With all of the discussion about the negative effects of cigarette smoking on health, let’s not lose sight of the fact that there is something else that is of even greater concern for many people – the fact that cigarette smoking makes you look older. This goes for electronic cigarettes as well!

The reason is thought to be that tobacco extract decreases the production of collagen and increases the breakdown of collagen in the skin. This leads to a weakening of skin structures that in turn leads to an increase in wrinkles and a weakening of supporting structures that allows for facial drooping and bulging in areas such as the lower eyelids. Although electronic cigarettes do not contain tobacco, the nicotine they contain is thought to exert similar effects on the skin.

A recent paper in a prestigious plastic surgery journal (Plastic and Reconstructive Surgery 2013; 132: 1085-1092) looked at this in a most visual way. Each year there is an annual gathering of twins and multiples at the Twins Day Festival in Twinsburg, Ohio. Researchers from Case Western Reserve University in Cleveland interviewed a number of these twins and found 79 sets where one of the twins was a smoker and the other a non-smoker, or where one twin had smoked 5 or more years longer than the other twin. Side-by-side photographs of the twins were taken, and these were judged by a panel of plastic surgeons who did not know which twin smoked or smoked more. The results were striking: Aging changes in smokers were more pronounced in the eyelid, jowl, and mouth regions. Overall the panel was able to correctly judge which twin smoked or smoked longer by just looking at the overall photos. Bottom line: Smoking makes you look older! Interestingly the aging changes in the forehead, between brow, and crow’s feet regions were not increased by smoking. The reason may be that these wrinkles are due to contraction of facial muscles in these areas rather than the negative effects of smoking.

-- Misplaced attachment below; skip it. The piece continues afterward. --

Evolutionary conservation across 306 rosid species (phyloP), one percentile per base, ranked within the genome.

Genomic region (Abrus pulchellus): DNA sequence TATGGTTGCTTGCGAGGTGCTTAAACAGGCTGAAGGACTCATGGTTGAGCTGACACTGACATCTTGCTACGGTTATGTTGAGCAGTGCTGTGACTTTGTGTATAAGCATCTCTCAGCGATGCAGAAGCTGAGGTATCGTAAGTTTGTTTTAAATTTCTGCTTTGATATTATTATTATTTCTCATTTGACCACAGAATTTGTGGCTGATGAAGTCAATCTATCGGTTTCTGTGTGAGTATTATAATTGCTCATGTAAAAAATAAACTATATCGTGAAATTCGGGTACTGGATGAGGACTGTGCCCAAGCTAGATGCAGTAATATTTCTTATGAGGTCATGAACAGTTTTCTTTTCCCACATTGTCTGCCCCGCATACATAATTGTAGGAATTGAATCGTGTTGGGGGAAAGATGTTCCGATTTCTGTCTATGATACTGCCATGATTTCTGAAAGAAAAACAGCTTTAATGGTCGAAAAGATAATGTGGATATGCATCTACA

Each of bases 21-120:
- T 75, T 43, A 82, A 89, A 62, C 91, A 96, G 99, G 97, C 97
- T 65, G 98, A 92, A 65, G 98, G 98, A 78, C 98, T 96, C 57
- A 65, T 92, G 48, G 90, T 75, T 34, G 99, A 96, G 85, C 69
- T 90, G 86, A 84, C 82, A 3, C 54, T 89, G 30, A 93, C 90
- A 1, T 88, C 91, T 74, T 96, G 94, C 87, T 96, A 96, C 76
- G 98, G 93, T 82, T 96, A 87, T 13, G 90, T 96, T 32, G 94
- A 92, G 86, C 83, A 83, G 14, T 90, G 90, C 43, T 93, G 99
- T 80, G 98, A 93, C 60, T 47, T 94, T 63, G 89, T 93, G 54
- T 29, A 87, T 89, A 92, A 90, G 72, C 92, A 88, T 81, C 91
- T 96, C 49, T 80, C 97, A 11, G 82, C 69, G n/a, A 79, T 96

Interestingly, although smoking definitely has negative effects on the skin, it may also affect one’s facial appearance by the effect of smoking on how one’s body fat is distributed. In smokers the fat seems to be located more centrally in the trunk as opposed to the face. The decrease of facial fat may increase the tendency toward facial wrinkle formation.

Whatever the reason for the increase in facial aging, however, there is no better time to stop smoking than now. With New Year’s Resolutions just around the corner, let’s make “Stop Smoking” #1!

Please feel free to share any comments or thoughts.

George Sanders, M.D.